Venice is full of people at any time, but the days are especially hectic. As with any city that is especially romantic, Venice truly shines at night.
You can use this tip without spending a dime. Go for a stroll after your gigantic Italian dinner, and you will thanks us for the refreshment you get, physically and emotionally.
You can take a 40-minute ride on the vaporetto, or waterbus, from Venice up to Burano Island for a short but colorful day trip. The island is filled with brightly painted homes. It also has a 13th-century church in the Chiesa di Santa Caterina.
Venice is not a single landlocked city like Lubbock. It is made up of more than 100 tiny islands. Burano is one of them, and so is Murano.
It is on the latter island that you will find a museum that pays history to the thousand-year-old tradition of glassmaking on Murano. The Murano Glass Museum contains chandeliers, beads, and mosaic glass that are breathtaking in person.
Book lovers understand the threat water poses to their prized possessions. Venetians have found a solution to water damage. It is on full display at one of the most beautiful bookshops in the world, Libreria Acqua Alta.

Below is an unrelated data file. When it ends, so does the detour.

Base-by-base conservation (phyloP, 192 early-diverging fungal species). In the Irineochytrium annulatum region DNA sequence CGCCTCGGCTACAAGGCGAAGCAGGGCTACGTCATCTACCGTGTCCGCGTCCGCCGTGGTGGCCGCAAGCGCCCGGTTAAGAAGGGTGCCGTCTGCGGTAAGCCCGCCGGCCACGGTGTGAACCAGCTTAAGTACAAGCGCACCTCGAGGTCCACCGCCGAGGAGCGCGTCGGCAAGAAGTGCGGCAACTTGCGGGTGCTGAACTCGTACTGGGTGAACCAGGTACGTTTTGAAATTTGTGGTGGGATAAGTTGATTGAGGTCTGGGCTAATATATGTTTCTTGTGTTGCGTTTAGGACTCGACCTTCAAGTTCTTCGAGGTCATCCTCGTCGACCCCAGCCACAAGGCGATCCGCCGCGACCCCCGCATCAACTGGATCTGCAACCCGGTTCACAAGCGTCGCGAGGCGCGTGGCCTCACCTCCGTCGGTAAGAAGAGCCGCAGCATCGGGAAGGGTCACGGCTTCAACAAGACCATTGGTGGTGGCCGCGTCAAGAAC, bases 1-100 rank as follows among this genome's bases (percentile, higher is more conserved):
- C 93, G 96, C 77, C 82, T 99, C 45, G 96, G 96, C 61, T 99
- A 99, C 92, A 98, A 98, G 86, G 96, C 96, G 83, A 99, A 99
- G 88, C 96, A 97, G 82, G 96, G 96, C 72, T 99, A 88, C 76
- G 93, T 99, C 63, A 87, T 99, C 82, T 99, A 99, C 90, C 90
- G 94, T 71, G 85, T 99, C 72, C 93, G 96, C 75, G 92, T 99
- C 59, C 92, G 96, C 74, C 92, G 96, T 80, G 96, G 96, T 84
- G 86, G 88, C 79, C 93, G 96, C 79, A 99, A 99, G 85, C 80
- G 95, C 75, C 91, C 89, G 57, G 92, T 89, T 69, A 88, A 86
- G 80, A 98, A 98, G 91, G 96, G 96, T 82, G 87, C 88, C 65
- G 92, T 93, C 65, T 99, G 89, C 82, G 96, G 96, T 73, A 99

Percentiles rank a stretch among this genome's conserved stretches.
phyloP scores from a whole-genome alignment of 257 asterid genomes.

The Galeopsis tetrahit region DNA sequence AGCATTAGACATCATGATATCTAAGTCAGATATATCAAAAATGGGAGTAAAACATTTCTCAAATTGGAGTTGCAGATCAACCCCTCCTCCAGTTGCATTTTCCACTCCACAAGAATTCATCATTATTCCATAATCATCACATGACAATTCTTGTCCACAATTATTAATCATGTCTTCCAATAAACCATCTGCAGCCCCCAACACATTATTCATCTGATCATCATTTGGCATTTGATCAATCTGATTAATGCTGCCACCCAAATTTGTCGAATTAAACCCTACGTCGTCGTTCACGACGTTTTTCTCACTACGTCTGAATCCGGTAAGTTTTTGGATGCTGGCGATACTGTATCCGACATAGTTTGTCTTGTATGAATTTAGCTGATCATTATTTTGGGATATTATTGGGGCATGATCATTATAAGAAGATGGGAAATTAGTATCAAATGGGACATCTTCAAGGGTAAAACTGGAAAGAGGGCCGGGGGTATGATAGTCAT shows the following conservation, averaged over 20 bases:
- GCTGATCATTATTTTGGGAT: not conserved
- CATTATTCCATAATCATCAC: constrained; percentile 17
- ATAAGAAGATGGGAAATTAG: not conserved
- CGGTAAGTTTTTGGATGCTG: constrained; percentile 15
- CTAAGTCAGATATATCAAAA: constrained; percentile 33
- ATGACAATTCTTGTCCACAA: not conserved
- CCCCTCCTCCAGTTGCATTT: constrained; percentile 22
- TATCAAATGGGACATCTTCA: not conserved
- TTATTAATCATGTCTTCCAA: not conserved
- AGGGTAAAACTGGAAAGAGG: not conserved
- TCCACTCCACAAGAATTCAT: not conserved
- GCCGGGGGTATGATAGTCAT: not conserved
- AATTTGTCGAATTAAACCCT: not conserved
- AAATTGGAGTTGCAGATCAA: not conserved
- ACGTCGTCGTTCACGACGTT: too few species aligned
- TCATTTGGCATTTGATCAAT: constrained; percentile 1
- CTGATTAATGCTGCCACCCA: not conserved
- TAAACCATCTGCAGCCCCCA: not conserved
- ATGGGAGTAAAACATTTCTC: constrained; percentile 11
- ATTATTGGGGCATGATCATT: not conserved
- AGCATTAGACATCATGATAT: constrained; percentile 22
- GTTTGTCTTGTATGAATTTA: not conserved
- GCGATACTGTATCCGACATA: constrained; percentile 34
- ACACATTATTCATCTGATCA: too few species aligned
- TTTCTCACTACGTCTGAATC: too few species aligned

This bookstore displays its wares in bathtubs and boats. One room contains a full-size gondola. There is not a more unique book shopping experience you can have.
You will see the Bridge of Sighs near the top of many Venetian sightseeing lists, and for good reason. It is one of the most famous bridges in a city full of them.
While the Bridge of Sighs is marvelous from the outside, the views of the city it gives are even more spectacular. It is worth sacrificing the recognizable Instagram post for a more intimate and compelling visual experience.
Here is another event like Carnevale that only happens occasionally. And it is even rarer than Carnevale.
True to its name, the Venice Biennale takes place every two years. When it does, it packs the city with art all from everywhere in the world. The city already has legendary museums and art collections, and the Biennale only ups the artistic ante.